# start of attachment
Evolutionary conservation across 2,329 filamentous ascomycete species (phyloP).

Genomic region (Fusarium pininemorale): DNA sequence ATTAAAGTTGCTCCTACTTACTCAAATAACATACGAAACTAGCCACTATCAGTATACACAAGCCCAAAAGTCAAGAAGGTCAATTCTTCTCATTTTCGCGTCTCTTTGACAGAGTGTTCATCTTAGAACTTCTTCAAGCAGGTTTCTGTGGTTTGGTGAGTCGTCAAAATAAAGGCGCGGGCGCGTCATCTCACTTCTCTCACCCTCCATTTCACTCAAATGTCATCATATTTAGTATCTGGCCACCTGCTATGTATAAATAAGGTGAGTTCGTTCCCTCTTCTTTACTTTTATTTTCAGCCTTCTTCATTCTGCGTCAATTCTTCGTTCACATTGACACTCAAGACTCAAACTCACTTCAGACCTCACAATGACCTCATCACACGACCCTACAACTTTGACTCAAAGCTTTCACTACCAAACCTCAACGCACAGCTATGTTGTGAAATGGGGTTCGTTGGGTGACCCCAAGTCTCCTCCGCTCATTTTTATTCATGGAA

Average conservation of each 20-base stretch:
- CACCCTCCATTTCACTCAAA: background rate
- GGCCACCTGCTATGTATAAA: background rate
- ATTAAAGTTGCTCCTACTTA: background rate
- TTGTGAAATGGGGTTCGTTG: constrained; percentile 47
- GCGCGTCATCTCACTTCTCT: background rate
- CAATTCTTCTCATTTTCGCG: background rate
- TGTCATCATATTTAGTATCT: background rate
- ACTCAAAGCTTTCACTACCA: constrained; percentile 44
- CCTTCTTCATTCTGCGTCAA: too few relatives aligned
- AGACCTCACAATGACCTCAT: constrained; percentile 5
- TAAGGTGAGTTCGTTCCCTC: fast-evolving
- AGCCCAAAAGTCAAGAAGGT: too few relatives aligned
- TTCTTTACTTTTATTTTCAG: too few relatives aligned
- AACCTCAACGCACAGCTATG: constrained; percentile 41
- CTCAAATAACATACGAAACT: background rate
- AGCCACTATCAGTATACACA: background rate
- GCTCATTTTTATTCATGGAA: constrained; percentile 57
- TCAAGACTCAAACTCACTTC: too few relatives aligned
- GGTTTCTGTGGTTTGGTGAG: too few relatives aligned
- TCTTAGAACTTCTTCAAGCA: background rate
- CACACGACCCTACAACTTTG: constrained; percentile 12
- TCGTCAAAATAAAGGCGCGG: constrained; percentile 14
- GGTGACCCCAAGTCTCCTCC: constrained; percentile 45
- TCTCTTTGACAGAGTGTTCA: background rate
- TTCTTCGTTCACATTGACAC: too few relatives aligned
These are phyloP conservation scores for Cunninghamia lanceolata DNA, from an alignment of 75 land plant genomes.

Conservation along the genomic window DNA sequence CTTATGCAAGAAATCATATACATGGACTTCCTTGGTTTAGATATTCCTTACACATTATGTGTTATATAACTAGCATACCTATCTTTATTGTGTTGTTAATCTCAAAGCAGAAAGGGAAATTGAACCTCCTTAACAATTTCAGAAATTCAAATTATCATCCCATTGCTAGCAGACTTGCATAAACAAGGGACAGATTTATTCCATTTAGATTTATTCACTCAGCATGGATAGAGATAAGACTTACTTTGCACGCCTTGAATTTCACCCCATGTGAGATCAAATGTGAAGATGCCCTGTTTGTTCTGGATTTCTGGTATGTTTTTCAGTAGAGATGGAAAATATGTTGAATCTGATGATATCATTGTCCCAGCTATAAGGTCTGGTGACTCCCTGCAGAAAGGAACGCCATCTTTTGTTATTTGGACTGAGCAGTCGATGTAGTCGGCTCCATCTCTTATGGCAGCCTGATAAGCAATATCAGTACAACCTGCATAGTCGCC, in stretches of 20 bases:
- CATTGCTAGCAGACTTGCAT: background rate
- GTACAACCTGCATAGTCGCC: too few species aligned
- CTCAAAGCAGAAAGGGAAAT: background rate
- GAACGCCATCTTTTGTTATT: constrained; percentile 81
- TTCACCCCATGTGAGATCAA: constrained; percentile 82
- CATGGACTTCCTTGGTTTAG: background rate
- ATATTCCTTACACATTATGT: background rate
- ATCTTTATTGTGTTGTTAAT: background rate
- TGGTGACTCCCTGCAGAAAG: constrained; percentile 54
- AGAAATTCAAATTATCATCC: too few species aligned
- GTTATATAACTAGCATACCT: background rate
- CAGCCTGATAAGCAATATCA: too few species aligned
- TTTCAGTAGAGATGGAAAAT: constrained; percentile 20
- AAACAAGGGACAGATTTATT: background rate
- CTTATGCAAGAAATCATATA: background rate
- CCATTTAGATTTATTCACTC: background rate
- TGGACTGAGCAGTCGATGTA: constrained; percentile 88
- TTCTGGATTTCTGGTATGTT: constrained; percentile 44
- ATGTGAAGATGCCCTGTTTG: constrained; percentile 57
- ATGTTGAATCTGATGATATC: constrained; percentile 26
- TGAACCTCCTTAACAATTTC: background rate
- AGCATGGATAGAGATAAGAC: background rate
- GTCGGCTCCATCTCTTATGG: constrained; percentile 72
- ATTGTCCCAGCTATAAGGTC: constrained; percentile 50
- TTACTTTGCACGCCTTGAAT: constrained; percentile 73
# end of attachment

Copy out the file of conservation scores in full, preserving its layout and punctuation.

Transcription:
Evolutionary conservation across 2,329 filamentous ascomycete species (phyloP).

Genomic region (Fusarium pininemorale): DNA sequence ATTAAAGTTGCTCCTACTTACTCAAATAACATACGAAACTAGCCACTATCAGTATACACAAGCCCAAAAGTCAAGAAGGTCAATTCTTCTCATTTTCGCGTCTCTTTGACAGAGTGTTCATCTTAGAACTTCTTCAAGCAGGTTTCTGTGGTTTGGTGAGTCGTCAAAATAAAGGCGCGGGCGCGTCATCTCACTTCTCTCACCCTCCATTTCACTCAAATGTCATCATATTTAGTATCTGGCCACCTGCTATGTATAAATAAGGTGAGTTCGTTCCCTCTTCTTTACTTTTATTTTCAGCCTTCTTCATTCTGCGTCAATTCTTCGTTCACATTGACACTCAAGACTCAAACTCACTTCAGACCTCACAATGACCTCATCACACGACCCTACAACTTTGACTCAAAGCTTTCACTACCAAACCTCAACGCACAGCTATGTTGTGAAATGGGGTTCGTTGGGTGACCCCAAGTCTCCTCCGCTCATTTTTATTCATGGAA

Average conservation of each 20-base stretch:
- CACCCTCCATTTCACTCAAA: background rate
- GGCCACCTGCTATGTATAAA: background rate
- ATTAAAGTTGCTCCTACTTA: background rate
- TTGTGAAATGGGGTTCGTTG: constrained; percentile 47
- GCGCGTCATCTCACTTCTCT: background rate
- CAATTCTTCTCATTTTCGCG: background rate
- TGTCATCATATTTAGTATCT: background rate
- ACTCAAAGCTTTCACTACCA: constrained; percentile 44
- CCTTCTTCATTCTGCGTCAA: too few relatives aligned
- AGACCTCACAATGACCTCAT: constrained; percentile 5
- TAAGGTGAGTTCGTTCCCTC: fast-evolving
- AGCCCAAAAGTCAAGAAGGT: too few relatives aligned
- TTCTTTACTTTTATTTTCAG: too few relatives aligned
- AACCTCAACGCACAGCTATG: constrained; percentile 41
- CTCAAATAACATACGAAACT: background rate
- AGCCACTATCAGTATACACA: background rate
- GCTCATTTTTATTCATGGAA: constrained; percentile 57
- TCAAGACTCAAACTCACTTC: too few relatives aligned
- GGTTTCTGTGGTTTGGTGAG: too few relatives aligned
- TCTTAGAACTTCTTCAAGCA: background rate
- CACACGACCCTACAACTTTG: constrained; percentile 12
- TCGTCAAAATAAAGGCGCGG: constrained; percentile 14
- GGTGACCCCAAGTCTCCTCC: constrained; percentile 45
- TCTCTTTGACAGAGTGTTCA: background rate
- TTCTTCGTTCACATTGACAC: too few relatives aligned
These are phyloP conservation scores for Cunninghamia lanceolata DNA, from an alignment of 75 land plant genomes.

Conservation along the genomic window DNA sequence CTTATGCAAGAAATCATATACATGGACTTCCTTGGTTTAGATATTCCTTACACATTATGTGTTATATAACTAGCATACCTATCTTTATTGTGTTGTTAATCTCAAAGCAGAAAGGGAAATTGAACCTCCTTAACAATTTCAGAAATTCAAATTATCATCCCATTGCTAGCAGACTTGCATAAACAAGGGACAGATTTATTCCATTTAGATTTATTCACTCAGCATGGATAGAGATAAGACTTACTTTGCACGCCTTGAATTTCACCCCATGTGAGATCAAATGTGAAGATGCCCTGTTTGTTCTGGATTTCTGGTATGTTTTTCAGTAGAGATGGAAAATATGTTGAATCTGATGATATCATTGTCCCAGCTATAAGGTCTGGTGACTCCCTGCAGAAAGGAACGCCATCTTTTGTTATTTGGACTGAGCAGTCGATGTAGTCGGCTCCATCTCTTATGGCAGCCTGATAAGCAATATCAGTACAACCTGCATAGTCGCC, in stretches of 20 bases:
- CATTGCTAGCAGACTTGCAT: background rate
- GTACAACCTGCATAGTCGCC: too few species aligned
- CTCAAAGCAGAAAGGGAAAT: background rate
- GAACGCCATCTTTTGTTATT: constrained; percentile 81
- TTCACCCCATGTGAGATCAA: constrained; percentile 82
- CATGGACTTCCTTGGTTTAG: background rate
- ATATTCCTTACACATTATGT: background rate
- ATCTTTATTGTGTTGTTAAT: background rate
- TGGTGACTCCCTGCAGAAAG: constrained; percentile 54
- AGAAATTCAAATTATCATCC: too few species aligned
- GTTATATAACTAGCATACCT: background rate
- CAGCCTGATAAGCAATATCA: too few species aligned
- TTTCAGTAGAGATGGAAAAT: constrained; percentile 20
- AAACAAGGGACAGATTTATT: background rate
- CTTATGCAAGAAATCATATA: background rate
- CCATTTAGATTTATTCACTC: background rate
- TGGACTGAGCAGTCGATGTA: constrained; percentile 88
- TTCTGGATTTCTGGTATGTT: constrained; percentile 44
- ATGTGAAGATGCCCTGTTTG: constrained; percentile 57
- ATGTTGAATCTGATGATATC: constrained; percentile 26
- TGAACCTCCTTAACAATTTC: background rate
- AGCATGGATAGAGATAAGAC: background rate
- GTCGGCTCCATCTCTTATGG: constrained; percentile 72
- ATTGTCCCAGCTATAAGGTC: constrained; percentile 50
- TTACTTTGCACGCCTTGAAT: constrained; percentile 73